“That’s kind of the mentality and the mindset that we’re into as we look to refine the Express stores.”

Filling Between Supercenters

Wal-Mart began opening Neighborhood Markets in 1998 but delayed a rapid rollout “[because] we had great growth opportunities with supercenters that gave us a bigger bang for the buck,” Charles M. Holley, Jr., executive vice president and chief financial officer, said earlier this year.

But now that supercenters have pretty much saturated many markets, Wal-Mart is counting on Neighborhood Markets to fill in some of the spaces in between, particularly in urban markets.

Neighborhood Markets are increasingly a vehicle for urban expansion.Neil Stern, senior partner at McMillan Doolittle, Chicago, said Neighborhood Markets are “good, functional supermarkets” at this point in their development. “It’s a very credible supermarket with strong pricing where consumers can do their full center-store and perishables shopping and save money.

“In addition, Wal-Mart has gotten the perishables assortment right and figured out how to meet customers’ needs in a smaller box.

“Neighborhood Markets are basically cookie-cutter stores in terms of size and layout, but where the difference comes is in the assortment, which includes local brands and products geared to specific demographics.

“What the stores are not doing is going after assortment and variety, high service levels or foodservice offerings — areas many conventional supermarket operators are investing in and areas Wal-Mart has played around with over the years,” Stern said.

Price Comparisons, EDLP Drive Wal-Mart's U.S. Sales Growth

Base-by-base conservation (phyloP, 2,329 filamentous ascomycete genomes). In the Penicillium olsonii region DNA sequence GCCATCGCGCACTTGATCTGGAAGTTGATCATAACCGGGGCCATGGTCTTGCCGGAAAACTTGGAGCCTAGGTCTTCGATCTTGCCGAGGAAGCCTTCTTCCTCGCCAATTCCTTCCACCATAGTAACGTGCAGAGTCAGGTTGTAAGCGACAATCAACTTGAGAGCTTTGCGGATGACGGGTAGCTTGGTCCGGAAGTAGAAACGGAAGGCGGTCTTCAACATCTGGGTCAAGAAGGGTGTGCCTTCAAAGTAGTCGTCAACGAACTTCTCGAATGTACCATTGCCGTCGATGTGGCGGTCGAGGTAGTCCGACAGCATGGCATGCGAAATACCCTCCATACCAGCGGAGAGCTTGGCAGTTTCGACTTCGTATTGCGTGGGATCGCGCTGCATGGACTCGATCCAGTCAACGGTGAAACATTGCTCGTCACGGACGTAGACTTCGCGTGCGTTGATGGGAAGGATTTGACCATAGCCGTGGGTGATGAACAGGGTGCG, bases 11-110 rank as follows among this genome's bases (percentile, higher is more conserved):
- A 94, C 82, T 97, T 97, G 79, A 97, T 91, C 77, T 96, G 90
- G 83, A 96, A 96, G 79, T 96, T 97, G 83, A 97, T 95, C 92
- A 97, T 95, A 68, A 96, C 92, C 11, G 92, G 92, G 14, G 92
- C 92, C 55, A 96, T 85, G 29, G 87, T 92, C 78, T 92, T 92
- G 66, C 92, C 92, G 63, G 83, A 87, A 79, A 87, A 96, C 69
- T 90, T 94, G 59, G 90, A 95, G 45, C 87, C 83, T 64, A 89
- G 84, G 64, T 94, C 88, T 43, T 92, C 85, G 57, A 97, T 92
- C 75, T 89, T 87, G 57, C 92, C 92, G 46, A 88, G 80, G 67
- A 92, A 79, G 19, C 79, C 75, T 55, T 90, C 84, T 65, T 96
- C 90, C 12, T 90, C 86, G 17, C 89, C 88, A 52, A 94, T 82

Simon said he’s optimistic about the future of Neighborhood Markets, noting that Wal-Mart opened six in the first quarter of 2012 — primarily in established markets like Florida, Texas and Oklahoma — with plans to open 16 more by the end of July in some new markets, including the first Neighborhood Markets on the West Coast — in West Linn, Ore., near Portland, and in Panorama City, near Los Angeles.

With 81 Neighborhood Markets scheduled to open by the end of this year, “we’ll be adding [nearly] 50% to the [200-store] fleet, and a very robust pipeline exists going forward,” Simon said.

Rich of Citicorp pegged the number of potential sites in the pipeline at more than 180.

See for Yourself: Wal-Mart Is Back on Track

He also said the format has experienced five consecutive quarters of positive comp sales and traffic growth, “and returns have improved significantly, approaching those of a supercenter.”

Acknowledging the strong returns and comp-store results, Simon said, “The thing that makes Neighborhood Markets really cool is that we can leverage general merchandise sales through the site-to-store capabilities we have. So you can do your grocery shopping there, but if you want a television or a futon, you can go to and have it sent to the store so you can pick it up the next time you are there.”

According to Gildenberg, what traditional supermarkets should look for in Neighborhood Markets “is how they operate, especially in terms of simplicity. The simpler the format, the cheaper it is to run, and how cheaply Wal-Mart can run a store will influence how that store is priced.”